LIBLICENSE-L@LISTSERV.CRL.EDU


View:

Message:

[

First

|

Previous

|

Next

|

Last

]

By Topic:

[

First

|

Previous

|

Next

|

Last

]

By Author:

[

First

|

Previous

|

Next

|

Last

]

Font:

Proportional Font

LIBLICENSE-L Home

LIBLICENSE-L Home

LIBLICENSE-L  February 2014

LIBLICENSE-L February 2014

Subject:

Re: Nature article: 120+ "gibberish papers"

From:

LIBLICENSE <[log in to unmask]>

Reply-To:

LibLicense-L Discussion Forum <[log in to unmask]>

Date:

Wed, 26 Feb 2014 20:27:46 -0600

Content-Type:

text/plain

Parts/Attachments:

Parts/Attachments

text/plain (67 lines)

From: Anthony Watkinson <[log in to unmask]>
Date: Wed, 26 Feb 2014 10:02:57 +0000

I thought Jean-Claude might come up some sort of remark along these lines.

This story highlights a problem that anyone who has actually worked in
publishing is familiar with. It is generally accepted that the proceedings
of a conference are better placed in a journal than published stand alone. I
appreciate that some disciplines rate conference proceedings much higher
than others, but the recent CIBER/UTK study on Trust in information sources
for the Sloan Foundation (in which I was involved) found that even in those
disciplines journals are rated higher see:

http://www.ciber-research.eu/download/20140115-Trust_Final_Report.pdf.

Publishers and journal editors routinely get requests from the organisers of
symposia: it is no longer (I understand) quite such a big deal as it once
was when supplements often bought to give to recipients were very helpful
both to the journal visibility and to its finances. As we see from the
"gibberish" this is not just commercial publishers.

Now, it was not uncommon for editors very familiar with the organisers of
symposia, people they rate highly and trust, to delegate editorial
responsibility to them to do the proper refereeing. The editor is at one
remove from the peer review and the publisher is two removes. A long time
ago I found myself forced to intervene (as the publisher) when the peer
review for an Italian symposium had just not been done - as was clear to the
copy editor who reported it. Fortunately we had copy editors of such
calibre.

I have made the point before - and not everyone agrees with me, but it is my
view that standards of controlling peer review are much higher across all
types of publishers than they were, partly if not mainly because every
article goes through the online editorial systems which enables much more
oversight.

Anthony

-----Original Message-----
From: Jean-Claude Guédon <[log in to unmask]>
Date: Tue, 25 Feb 2014 08:44:50 -0500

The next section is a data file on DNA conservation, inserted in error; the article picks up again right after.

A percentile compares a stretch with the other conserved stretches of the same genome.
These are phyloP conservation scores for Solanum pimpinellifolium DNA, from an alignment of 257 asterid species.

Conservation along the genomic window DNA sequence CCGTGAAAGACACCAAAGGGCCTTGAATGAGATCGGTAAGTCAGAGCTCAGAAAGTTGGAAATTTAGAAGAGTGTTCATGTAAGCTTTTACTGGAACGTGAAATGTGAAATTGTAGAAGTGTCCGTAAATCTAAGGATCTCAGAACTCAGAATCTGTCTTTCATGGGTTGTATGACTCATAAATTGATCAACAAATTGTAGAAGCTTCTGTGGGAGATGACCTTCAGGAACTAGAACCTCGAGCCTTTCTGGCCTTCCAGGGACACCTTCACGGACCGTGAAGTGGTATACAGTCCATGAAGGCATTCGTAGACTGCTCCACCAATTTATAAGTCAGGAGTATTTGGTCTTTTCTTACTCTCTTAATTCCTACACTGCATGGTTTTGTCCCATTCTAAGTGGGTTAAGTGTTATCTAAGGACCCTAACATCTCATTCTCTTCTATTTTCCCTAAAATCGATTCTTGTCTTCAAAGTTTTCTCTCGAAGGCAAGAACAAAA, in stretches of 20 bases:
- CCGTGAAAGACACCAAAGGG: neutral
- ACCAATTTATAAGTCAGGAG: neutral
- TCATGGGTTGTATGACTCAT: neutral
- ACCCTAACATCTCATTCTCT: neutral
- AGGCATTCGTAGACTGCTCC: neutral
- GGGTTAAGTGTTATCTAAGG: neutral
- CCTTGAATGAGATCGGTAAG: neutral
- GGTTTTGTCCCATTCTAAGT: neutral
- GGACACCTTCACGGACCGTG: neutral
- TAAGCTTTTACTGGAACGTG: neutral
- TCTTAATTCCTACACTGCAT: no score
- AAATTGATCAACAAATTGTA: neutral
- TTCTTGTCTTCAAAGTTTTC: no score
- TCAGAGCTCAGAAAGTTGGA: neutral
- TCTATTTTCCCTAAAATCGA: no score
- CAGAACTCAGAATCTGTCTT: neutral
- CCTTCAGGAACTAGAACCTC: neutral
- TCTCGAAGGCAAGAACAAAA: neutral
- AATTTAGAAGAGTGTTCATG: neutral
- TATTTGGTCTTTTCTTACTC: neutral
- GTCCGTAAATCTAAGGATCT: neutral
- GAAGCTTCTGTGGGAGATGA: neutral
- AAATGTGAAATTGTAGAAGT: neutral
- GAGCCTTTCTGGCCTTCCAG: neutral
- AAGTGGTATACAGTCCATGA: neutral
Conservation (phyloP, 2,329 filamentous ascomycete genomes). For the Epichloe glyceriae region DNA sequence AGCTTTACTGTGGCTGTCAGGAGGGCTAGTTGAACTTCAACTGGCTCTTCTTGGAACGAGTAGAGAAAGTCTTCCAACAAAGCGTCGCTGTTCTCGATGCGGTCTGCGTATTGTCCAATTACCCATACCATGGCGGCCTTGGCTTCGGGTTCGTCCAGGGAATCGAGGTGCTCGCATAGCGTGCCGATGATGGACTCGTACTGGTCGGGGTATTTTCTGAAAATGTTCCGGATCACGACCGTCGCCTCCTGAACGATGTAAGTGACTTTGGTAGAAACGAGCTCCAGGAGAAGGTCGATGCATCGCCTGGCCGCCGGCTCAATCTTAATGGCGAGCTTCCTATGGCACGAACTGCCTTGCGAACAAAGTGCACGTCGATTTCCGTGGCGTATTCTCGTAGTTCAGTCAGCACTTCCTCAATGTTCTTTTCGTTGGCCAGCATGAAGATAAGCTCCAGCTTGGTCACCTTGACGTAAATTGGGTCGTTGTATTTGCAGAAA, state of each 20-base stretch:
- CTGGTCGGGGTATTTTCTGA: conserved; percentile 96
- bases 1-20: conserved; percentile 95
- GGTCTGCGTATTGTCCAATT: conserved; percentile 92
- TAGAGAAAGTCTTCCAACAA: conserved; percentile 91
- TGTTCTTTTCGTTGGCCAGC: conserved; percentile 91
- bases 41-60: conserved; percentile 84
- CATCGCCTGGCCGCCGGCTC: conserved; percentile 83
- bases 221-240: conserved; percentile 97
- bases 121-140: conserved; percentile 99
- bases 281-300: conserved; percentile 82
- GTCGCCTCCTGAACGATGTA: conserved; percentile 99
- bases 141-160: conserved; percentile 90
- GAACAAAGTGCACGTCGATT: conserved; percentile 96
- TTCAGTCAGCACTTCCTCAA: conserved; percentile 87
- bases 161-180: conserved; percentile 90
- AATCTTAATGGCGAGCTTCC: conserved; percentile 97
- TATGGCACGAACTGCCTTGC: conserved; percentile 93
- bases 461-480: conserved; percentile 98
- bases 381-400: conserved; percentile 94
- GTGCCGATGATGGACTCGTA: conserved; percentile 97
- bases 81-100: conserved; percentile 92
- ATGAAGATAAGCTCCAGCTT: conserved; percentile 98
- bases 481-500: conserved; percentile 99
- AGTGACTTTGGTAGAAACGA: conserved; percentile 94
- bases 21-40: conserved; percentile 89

We all know that the value added by publishers is peer review....

And it is what justifies the "reasonable" prices of access licenses...

Perhaps the "rogue" category of journals should be considerably enlarged.

jcg



Le lundi 24 février 2014 à 21:48 -0500, LIBLICENSE a écrit :

From: Ann Okerson <[log in to unmask]>
Date: Mon, 24 Feb 2014 21:42:31 -0500

The news du jour:  "The publishers Springer and IEEE are removing more than
120 papers from their subscription services after a French researcher
discovered that the works were computer-generated nonsense." In today's
article by reporter Richard Van Noorden, you can even find out how to make a
start on your own gibberish paper.  These were published mainly in
conference proceedings.

http://www.nature.com/news/publishers-withdraw-more-than-120-gibberish-paper
s-1.14763

Top of Message | Previous Page | Permalink

Advanced Options



Archives

March 2019
February 2019
January 2019
December 2018
November 2018
October 2018
September 2018
August 2018
July 2018
June 2018
May 2018
April 2018
March 2018
February 2018
January 2018
December 2017
November 2017
October 2017
September 2017
August 2017
July 2017
June 2017
May 2017
April 2017
March 2017
February 2017
January 2017
December 2016
November 2016
October 2016
September 2016
August 2016
July 2016
June 2016
May 2016
April 2016
March 2016
February 2016
January 2016
December 2015
November 2015
October 2015
September 2015
August 2015
July 2015
June 2015
May 2015
April 2015
March 2015
February 2015
January 2015
December 2014
November 2014
October 2014
September 2014
August 2014
July 2014
June 2014
May 2014
April 2014
March 2014
February 2014
January 2014
December 2013
November 2013
October 2013
September 2013
August 2013
July 2013
June 2013
May 2013
April 2013
March 2013
February 2013
January 2013
December 2012
November 2012
October 2012
September 2012
August 2012
July 2012
June 2012
May 2012
April 2012
March 2012
February 2012
January 2012
December 2011
November 2011

RSS1